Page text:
Calling All Men: Prostate Cancer Facts, Myths and Guidelines

04232007001_78655744By James L. Mohler, MD

Prostate cancer is among the slowest-growth types of all cancers that we know, and only about ten percent are actually fast-growing types of cancer.

The biggest thing that people need to understand is that all men, as they age, will develop prostate cancer. In fact, your chance of having prostate cancer is about the same as your age – so by the time a man reaches 100 years of age, he has essentially a 100% chance of getting prostate cancer. Therefore, an autopsy performed very carefully will find prostate cancer in many men. This type of very slow-growing, or “autopsy type” cancer rarely causes significant problems since only 1 in 40 American men die of prostate cancer. The challenge for physicians and patients is to find the aggressive prostate cancers that need to be treated.

By the time many men presented with prostate cancer in the old days it was already incurable. But men can now receive a Prostate-Specific Antigen Test or PSA, which was developed right here in Buffalo in the 1970s by T. Ming Chu, PhD, DSc, Chair Emeritus of Diagnostic Immunology Research at Roswell Park Cancer Institute, and his team. The PSA test was approved by the Federal Drug Administration in 1986 for monitoring prostate cancer, and in 1992 for early detection of prostate cancer. The good news is that the death rate from prostate cancer has fallen 40% since 1992.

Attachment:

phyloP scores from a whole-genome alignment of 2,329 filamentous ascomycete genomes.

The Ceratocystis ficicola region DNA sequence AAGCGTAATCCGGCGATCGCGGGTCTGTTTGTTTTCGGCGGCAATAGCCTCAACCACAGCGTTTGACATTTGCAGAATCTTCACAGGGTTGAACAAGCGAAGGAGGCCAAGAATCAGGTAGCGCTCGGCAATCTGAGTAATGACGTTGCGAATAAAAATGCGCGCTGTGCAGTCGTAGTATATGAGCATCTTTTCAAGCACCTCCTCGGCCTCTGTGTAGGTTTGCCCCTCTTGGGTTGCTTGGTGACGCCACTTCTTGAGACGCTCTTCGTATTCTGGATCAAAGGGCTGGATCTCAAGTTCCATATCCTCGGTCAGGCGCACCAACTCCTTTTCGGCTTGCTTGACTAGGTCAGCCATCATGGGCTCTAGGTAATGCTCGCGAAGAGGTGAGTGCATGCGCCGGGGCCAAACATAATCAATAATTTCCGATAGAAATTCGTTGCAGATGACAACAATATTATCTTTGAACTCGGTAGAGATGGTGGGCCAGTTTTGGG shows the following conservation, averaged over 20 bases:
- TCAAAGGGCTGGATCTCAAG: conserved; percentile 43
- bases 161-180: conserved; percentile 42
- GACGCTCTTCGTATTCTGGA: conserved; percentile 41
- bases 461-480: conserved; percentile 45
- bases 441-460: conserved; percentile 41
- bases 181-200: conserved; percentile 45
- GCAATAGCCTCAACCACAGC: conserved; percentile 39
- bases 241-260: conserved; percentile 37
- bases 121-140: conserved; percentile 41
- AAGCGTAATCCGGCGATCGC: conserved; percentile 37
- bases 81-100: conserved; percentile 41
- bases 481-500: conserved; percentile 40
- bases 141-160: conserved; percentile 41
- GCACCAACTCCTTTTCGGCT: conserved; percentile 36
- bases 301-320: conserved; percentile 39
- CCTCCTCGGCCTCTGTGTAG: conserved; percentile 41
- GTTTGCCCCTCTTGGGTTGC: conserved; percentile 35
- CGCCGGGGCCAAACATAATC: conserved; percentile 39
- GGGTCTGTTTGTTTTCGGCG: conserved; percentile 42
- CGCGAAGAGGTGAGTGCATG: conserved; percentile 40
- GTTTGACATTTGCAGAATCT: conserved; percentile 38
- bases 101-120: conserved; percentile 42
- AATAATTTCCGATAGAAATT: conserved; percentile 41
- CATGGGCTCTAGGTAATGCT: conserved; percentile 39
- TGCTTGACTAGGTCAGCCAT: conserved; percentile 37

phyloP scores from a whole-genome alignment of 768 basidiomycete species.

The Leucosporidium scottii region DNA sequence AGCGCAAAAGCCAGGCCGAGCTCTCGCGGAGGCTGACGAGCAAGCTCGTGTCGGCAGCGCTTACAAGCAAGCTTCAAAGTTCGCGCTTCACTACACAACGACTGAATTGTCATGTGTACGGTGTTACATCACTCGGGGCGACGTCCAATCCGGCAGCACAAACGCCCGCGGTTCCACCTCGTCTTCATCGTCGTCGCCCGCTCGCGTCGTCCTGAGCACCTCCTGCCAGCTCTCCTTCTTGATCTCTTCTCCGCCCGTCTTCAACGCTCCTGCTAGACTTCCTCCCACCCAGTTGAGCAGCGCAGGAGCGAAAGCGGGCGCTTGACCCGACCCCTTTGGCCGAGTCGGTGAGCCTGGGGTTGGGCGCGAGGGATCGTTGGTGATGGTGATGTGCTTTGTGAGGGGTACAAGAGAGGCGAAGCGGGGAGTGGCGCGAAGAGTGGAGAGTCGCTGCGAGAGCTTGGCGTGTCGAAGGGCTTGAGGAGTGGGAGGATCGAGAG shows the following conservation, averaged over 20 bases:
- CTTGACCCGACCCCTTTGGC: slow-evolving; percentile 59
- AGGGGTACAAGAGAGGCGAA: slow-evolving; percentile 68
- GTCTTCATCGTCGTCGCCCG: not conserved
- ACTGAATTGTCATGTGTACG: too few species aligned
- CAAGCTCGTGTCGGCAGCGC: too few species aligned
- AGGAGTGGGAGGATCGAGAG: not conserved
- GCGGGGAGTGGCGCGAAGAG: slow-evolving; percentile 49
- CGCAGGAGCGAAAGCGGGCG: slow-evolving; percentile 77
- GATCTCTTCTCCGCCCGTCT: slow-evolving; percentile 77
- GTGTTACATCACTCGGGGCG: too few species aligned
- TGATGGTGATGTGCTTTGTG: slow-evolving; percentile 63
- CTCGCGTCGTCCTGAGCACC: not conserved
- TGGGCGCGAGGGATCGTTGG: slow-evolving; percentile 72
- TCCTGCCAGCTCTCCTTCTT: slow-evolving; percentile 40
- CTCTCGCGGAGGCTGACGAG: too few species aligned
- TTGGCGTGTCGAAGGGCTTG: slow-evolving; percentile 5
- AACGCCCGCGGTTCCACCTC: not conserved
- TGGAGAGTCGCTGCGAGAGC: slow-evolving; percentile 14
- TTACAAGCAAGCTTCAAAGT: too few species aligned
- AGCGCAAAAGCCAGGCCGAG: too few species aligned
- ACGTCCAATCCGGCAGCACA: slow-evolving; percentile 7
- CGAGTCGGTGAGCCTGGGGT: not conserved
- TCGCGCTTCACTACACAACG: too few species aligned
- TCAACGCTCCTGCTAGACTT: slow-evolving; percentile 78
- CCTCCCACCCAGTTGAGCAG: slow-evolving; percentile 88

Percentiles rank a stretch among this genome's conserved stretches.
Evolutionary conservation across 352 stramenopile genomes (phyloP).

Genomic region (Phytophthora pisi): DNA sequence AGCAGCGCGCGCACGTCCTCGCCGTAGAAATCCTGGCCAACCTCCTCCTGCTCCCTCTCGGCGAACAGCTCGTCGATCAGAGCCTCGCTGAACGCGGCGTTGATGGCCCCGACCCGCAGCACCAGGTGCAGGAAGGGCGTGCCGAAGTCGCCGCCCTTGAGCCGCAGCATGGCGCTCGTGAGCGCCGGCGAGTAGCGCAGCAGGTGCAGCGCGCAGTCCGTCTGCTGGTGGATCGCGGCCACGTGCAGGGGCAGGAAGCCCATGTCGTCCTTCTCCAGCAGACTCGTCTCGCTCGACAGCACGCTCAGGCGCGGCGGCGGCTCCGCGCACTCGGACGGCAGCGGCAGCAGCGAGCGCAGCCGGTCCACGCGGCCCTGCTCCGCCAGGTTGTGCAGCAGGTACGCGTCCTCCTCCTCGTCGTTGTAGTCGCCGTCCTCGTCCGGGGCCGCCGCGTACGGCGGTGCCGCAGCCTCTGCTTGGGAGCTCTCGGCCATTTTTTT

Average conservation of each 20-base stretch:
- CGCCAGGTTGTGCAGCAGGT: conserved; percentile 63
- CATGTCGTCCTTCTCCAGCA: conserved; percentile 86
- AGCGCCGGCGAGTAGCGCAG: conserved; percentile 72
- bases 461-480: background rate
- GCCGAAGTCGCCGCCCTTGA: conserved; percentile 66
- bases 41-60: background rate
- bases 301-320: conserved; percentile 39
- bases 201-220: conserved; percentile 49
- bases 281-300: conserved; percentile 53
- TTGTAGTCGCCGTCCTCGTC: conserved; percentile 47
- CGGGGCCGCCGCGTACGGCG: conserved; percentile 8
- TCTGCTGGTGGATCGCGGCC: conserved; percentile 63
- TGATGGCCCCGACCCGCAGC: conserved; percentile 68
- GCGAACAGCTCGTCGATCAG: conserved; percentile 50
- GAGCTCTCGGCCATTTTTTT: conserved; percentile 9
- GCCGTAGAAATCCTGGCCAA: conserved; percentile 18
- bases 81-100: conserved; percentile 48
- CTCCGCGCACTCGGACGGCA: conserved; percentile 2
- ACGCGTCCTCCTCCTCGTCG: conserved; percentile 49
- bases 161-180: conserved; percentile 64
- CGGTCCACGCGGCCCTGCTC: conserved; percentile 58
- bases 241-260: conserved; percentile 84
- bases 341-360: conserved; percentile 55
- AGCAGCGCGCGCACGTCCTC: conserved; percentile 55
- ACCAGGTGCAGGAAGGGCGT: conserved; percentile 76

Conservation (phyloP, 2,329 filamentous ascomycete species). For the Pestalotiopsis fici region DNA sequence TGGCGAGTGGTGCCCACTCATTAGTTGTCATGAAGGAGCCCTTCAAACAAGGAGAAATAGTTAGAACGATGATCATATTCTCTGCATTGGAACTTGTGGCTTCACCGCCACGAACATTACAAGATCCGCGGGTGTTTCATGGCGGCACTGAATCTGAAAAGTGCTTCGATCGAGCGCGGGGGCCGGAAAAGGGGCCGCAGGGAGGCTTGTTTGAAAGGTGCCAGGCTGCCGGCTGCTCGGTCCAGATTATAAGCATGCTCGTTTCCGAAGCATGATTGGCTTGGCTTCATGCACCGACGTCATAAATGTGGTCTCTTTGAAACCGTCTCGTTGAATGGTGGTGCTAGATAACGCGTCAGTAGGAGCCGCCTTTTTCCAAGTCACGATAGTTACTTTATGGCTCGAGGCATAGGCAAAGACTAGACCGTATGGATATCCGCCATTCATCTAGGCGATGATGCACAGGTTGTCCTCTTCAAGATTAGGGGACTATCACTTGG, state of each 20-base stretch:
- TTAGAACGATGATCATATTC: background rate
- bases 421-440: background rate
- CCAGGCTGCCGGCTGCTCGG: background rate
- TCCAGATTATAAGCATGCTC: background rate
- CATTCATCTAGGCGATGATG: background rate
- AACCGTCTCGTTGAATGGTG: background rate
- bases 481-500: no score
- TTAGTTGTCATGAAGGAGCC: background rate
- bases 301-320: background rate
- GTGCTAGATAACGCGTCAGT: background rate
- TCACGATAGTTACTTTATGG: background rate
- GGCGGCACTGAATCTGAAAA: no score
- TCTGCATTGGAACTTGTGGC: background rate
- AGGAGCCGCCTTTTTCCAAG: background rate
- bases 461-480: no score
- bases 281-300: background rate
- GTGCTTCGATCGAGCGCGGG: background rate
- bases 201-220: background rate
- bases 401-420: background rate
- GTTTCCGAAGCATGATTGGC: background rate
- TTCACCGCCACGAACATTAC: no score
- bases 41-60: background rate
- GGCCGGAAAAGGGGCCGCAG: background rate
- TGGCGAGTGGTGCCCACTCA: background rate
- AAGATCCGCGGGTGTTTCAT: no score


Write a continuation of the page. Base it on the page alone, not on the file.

The PSA test is widely accepted; in the United States alone it is estimated that twenty million PSA tests are run each year, and perhaps a total of one billion tests have been performed worldwide. The bad news is that PSA is not perfect.
A dilemma for physicians and patients is that two-thirds of men with an abnormal PSA don’t have prostate cancer. Many men have an elevated PSA because of an enlarged prostate. This may mean they simply have “autopsy-type” cancer, one not likely to be threatening. So if we treat everyone in whom we can diagnose prostate cancer, we are over-treating people.

We know the public is confused. While most men who have had prostate cancer diagnosed want to be treated, they likely are being treated for “autopsy-type” cancer. Unfortunately, there is no reliable test to determine whether a cancer is the aggressive fast growing or the slow growing type. As a result, we tend to treat men who are younger and healthy, and observe men who are older and in poor health. Men older than 75 are ordinarily watched, while those who are less than 60 are usually treated. The gray zone is in those men between 60 and 75, who usually receive treatment, but probably are better off to consider at least a period of observation. Decisions about getting a PSA and prostate cancer treatment are difficult. These decisions can be made after you get educated and comfortable because prostate cancer grows so slowly.

To learn more about prostate cancer guidelines visit www.nccn.com/patient-guidelines.html or www.roswellpark.org/cancer/prostate.

About the author:
James Mohler, M.D. is Associate Director and Senior Vice President for Translational Research and Chair of the Department of Urology at Roswell Park Cancer Institute. He is also Chair of the National Comprehensive Cancer Network (NCCN) Guidelines Panel for Prostate Cancer.